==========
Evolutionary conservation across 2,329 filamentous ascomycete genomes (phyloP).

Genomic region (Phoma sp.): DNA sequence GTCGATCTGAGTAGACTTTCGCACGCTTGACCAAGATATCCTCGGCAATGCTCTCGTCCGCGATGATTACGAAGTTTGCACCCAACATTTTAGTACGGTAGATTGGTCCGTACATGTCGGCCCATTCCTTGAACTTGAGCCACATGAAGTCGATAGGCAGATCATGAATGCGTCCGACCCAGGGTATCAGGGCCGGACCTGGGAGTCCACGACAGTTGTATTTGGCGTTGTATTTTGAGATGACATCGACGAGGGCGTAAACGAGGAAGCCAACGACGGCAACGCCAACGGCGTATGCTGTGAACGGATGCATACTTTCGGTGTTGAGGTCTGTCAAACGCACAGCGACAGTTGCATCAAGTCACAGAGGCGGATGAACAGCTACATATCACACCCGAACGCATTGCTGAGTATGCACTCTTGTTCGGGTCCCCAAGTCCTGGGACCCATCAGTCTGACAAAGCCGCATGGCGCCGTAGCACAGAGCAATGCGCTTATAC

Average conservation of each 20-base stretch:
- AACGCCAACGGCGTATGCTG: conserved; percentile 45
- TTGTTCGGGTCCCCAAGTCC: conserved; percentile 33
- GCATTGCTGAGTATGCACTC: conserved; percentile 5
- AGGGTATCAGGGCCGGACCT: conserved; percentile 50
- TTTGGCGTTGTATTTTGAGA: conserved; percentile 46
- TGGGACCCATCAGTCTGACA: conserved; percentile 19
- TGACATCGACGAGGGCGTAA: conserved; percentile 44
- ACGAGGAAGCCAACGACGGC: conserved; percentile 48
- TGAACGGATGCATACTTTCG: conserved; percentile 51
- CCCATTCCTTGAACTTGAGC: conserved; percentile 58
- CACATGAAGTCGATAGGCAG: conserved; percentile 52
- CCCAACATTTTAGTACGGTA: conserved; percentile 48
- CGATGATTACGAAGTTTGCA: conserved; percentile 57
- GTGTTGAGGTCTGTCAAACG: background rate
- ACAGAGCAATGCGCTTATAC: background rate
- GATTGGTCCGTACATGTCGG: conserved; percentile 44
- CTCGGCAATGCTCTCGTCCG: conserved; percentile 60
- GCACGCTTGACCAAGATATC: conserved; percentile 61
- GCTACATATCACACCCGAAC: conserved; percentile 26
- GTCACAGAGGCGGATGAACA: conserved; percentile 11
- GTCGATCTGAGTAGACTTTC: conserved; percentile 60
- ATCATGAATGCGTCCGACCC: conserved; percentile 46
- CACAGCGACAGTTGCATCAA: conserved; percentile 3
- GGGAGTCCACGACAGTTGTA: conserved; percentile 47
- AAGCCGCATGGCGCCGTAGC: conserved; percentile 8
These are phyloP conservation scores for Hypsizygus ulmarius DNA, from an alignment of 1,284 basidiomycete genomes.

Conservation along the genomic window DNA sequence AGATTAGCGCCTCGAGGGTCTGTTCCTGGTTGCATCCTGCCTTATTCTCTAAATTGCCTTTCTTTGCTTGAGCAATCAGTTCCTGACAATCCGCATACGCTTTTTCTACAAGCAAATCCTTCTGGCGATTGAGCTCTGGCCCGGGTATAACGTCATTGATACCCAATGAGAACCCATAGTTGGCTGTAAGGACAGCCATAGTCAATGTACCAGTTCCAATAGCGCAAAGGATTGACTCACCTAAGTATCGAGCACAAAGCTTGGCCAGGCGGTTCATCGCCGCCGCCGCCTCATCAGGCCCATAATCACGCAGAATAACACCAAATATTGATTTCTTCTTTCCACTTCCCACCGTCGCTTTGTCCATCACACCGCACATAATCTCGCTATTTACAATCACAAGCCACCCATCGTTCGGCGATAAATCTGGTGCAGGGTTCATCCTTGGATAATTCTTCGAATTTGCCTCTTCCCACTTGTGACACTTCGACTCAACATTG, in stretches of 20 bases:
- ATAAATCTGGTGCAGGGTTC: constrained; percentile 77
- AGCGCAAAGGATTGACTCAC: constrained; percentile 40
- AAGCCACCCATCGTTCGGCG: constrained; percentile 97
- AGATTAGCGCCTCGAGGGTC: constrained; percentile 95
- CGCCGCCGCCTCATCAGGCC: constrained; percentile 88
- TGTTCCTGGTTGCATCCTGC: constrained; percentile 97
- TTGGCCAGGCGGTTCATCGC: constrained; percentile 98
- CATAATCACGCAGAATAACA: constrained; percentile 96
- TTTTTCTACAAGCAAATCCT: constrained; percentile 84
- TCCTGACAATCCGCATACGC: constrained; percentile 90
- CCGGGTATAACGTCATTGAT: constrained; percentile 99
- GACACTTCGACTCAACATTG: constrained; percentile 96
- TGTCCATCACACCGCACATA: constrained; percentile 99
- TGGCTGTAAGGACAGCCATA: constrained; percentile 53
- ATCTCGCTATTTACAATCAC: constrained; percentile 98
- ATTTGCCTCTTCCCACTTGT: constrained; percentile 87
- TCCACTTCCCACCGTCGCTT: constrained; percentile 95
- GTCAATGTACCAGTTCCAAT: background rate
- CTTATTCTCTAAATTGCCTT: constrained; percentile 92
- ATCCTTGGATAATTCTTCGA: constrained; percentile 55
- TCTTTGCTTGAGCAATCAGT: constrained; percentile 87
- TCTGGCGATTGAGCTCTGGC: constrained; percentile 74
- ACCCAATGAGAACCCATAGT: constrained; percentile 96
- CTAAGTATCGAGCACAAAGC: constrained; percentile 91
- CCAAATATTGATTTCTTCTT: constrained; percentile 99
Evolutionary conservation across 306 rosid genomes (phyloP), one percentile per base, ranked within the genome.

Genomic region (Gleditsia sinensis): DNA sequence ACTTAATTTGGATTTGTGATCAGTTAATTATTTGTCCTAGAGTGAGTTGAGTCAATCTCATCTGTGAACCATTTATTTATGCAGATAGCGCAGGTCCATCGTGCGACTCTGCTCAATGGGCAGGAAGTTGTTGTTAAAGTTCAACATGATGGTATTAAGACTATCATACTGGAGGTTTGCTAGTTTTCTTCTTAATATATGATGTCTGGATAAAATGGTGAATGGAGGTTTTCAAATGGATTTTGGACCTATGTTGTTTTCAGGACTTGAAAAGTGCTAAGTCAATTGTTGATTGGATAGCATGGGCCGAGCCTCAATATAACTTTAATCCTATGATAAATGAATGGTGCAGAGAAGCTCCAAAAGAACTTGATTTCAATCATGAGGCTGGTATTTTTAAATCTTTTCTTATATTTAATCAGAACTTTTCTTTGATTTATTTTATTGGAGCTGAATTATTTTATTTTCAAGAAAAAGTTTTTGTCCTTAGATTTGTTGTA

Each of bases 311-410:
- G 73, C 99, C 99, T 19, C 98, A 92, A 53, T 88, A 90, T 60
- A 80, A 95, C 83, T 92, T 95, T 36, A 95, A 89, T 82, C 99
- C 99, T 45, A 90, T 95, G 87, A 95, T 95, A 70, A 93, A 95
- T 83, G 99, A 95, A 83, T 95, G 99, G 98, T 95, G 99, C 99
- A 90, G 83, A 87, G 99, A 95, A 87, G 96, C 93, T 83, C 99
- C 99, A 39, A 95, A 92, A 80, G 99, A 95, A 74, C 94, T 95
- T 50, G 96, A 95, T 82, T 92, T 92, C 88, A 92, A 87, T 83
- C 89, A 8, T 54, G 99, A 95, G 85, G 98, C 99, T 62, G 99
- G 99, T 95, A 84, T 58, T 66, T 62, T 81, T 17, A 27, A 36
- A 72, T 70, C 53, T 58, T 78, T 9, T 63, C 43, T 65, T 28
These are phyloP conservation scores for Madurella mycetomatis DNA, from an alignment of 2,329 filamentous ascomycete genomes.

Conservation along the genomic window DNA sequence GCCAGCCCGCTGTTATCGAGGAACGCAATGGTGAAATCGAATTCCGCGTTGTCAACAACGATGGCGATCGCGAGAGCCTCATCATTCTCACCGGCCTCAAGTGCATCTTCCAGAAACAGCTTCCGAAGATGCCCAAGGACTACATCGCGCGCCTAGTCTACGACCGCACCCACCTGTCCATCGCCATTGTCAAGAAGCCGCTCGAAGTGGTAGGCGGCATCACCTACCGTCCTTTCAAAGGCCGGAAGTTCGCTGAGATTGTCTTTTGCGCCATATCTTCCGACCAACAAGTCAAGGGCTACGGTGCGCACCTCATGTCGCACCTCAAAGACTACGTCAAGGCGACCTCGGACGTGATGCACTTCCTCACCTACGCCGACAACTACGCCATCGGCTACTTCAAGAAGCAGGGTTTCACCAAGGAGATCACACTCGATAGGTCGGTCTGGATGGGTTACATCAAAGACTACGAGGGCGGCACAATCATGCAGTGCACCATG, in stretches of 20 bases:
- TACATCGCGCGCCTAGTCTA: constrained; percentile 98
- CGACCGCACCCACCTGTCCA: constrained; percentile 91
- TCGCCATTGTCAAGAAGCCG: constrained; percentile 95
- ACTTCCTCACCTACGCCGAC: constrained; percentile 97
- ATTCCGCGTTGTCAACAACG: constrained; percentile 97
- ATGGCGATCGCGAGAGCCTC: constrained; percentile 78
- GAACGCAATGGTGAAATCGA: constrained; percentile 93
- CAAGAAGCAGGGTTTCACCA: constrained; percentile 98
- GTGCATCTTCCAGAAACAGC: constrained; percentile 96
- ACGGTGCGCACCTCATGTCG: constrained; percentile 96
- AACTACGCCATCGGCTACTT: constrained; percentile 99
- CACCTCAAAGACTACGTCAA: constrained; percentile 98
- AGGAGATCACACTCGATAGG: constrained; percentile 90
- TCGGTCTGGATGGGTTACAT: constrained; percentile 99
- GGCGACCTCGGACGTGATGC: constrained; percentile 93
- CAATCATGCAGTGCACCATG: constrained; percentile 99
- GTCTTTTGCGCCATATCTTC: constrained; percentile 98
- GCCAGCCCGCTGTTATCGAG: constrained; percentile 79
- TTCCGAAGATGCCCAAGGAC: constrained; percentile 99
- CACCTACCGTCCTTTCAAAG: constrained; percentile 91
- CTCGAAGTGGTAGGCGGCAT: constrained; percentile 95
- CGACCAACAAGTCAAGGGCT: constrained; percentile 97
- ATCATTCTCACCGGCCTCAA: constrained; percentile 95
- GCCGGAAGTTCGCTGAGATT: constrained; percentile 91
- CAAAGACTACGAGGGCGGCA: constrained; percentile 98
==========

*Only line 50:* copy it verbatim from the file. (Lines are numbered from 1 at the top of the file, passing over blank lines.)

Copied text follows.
- ATCCTTGGATAATTCTTCGA: constrained; percentile 55